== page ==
By Nasreen Ramnath

The steel beam fell away beneath his feet, and he was suddenly swinging like a pendulum in mid air. Holding on for dear life to a steel cable, he hung suspended 10 meters above a yawning pit. Terrified, he looked down and immediately shut his eyes to keep out the sight of the deep bowel beneath him filled with sludge and water.

Excruciating pain shot through the left side of his neck; the other steel cable had swung in and slashed him millimetres from his carotid artery. As wave upon wave of searing pain washed over him, he heard the distant sounds of alarms going off and boots running towards him. Gentle hands got hold of him and tugged him to safety. He blacked out.

When he regained consciousness again, Bepary Mohamed Dipu was lying in an elevated hospital bed, totally immobile. He tried to look around for help but could not turn his head. Only then did he notice the strange contraption strapped on to his waist, extending all the way up to his head. Trembling fingers reached up to feel the cold, hard metal outlines of the cage which held him in a tight vice . . . panic welled up in him, and he screamed out for his mother, his father, any human contact.

Doctors and nurses hurried to his bedside and gently explained to him that he had sustained a serious neck injury in the worksite accident and would need to be immobilized from the shoulder up till his neck bones healed. They assured him it would not be for long, only 8-10 weeks at the most. Little did Dipu realise then that those 8-10 weeks would be the longest and most terrible weeks of his life. Soon the tranquilizers took over and he slipped back into a deep sleep, dreaming he was back in his little village in Bangladesh, basking in the warmth and chatter of his five sisters and the loving care of his mother.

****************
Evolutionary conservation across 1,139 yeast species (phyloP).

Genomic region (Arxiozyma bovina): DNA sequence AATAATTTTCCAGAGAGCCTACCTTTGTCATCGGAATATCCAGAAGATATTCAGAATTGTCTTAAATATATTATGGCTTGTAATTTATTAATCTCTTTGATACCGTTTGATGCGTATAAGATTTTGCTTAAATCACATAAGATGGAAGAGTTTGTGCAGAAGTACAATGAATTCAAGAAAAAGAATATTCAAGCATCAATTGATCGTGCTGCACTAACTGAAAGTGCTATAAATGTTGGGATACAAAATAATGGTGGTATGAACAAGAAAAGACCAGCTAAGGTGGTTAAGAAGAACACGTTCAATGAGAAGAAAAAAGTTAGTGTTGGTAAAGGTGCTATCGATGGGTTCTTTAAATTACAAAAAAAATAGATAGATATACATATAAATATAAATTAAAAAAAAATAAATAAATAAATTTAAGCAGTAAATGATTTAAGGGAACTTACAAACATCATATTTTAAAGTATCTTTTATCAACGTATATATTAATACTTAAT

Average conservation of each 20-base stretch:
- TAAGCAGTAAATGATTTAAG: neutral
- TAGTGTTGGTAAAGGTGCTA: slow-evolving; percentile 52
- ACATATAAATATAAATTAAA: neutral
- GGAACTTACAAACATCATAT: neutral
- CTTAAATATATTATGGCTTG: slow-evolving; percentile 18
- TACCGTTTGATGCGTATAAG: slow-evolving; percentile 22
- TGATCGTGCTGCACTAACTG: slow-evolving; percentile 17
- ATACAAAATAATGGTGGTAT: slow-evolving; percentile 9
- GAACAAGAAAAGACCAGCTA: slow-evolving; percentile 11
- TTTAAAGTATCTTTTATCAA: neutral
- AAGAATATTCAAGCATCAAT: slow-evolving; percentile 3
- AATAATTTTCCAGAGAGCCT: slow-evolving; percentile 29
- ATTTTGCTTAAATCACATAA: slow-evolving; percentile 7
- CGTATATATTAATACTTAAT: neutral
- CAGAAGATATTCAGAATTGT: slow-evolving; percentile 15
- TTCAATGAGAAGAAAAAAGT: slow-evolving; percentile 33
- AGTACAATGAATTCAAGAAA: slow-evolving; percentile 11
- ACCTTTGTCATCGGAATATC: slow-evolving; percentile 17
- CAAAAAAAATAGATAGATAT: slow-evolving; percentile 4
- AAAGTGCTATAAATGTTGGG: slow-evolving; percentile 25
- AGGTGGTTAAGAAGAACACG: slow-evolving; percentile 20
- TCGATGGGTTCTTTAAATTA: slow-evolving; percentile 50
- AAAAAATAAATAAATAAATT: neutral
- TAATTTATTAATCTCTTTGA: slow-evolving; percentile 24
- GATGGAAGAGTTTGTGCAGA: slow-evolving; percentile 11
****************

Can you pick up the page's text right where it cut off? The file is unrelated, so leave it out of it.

It was a long journey 24-year-old Dipu had undertaken in early 2011, leaving the quiet green fields of his home country to seek his fortunes in the faraway land of Singapore. Arriving here in March 2011, he was soon engulfed by the hubbub of this wonderful city-state and enjoyed his work with a construction company, working on Jurong Island as a general worker. A year passed and he was happy, sending funds regularly to his family back home.

It was one such perfectly normal day on 24 May 2012 when the accident happened, and his life and future suspended, literally, in a void.

Dipu’s first 24 days after the accident were spent in the National University Hospital. The 3-kilogram metal brace which was screwed tightly around his head has left him with permanent scars on his forehead. After discharge, still wearing the brace, he returned “home” which was a metal container housing twelve workers. It was hot and terribly uncomfortable with the brace on. He could not sleep at all. He could not even lie down flat. Nor wash himself properly. It was mental, emotional and physical hell.

But the biggest blow of all came when the contraption was finally removed on 25 July. The day, which should have been a happy one, turned dark when his boss told him, “For company safety sake, you are terminated. You have to go back home. Cannot claim insurance payout also as company will have problem then.”

From earning of $700-$800 a month, his salary had been reduced to a mere $468 while he was on medical leave. Now, on losing his job, he would not even be getting that pitiable amount. He also faced having to go back home with his treatment not completed and no savings at all. This meant that he would be adding to the burden of his old parents, instead of alleviating it.

Dipu approached Transient Workers Count Too for help. The charity is now helping him with the Manpower Ministry’s claims process.

In the meantime, with no money to buy painkillers, he silently bears the throbbing pain in his head and neck by trying to “sleep it off”. Each day passes, in despair and pain. Only the hope that justice will prevail, that one day soon his insurance compensation will come through, that his medical treatment will be completed successfully and he can return home whole and healthy again, keeps him hanging on.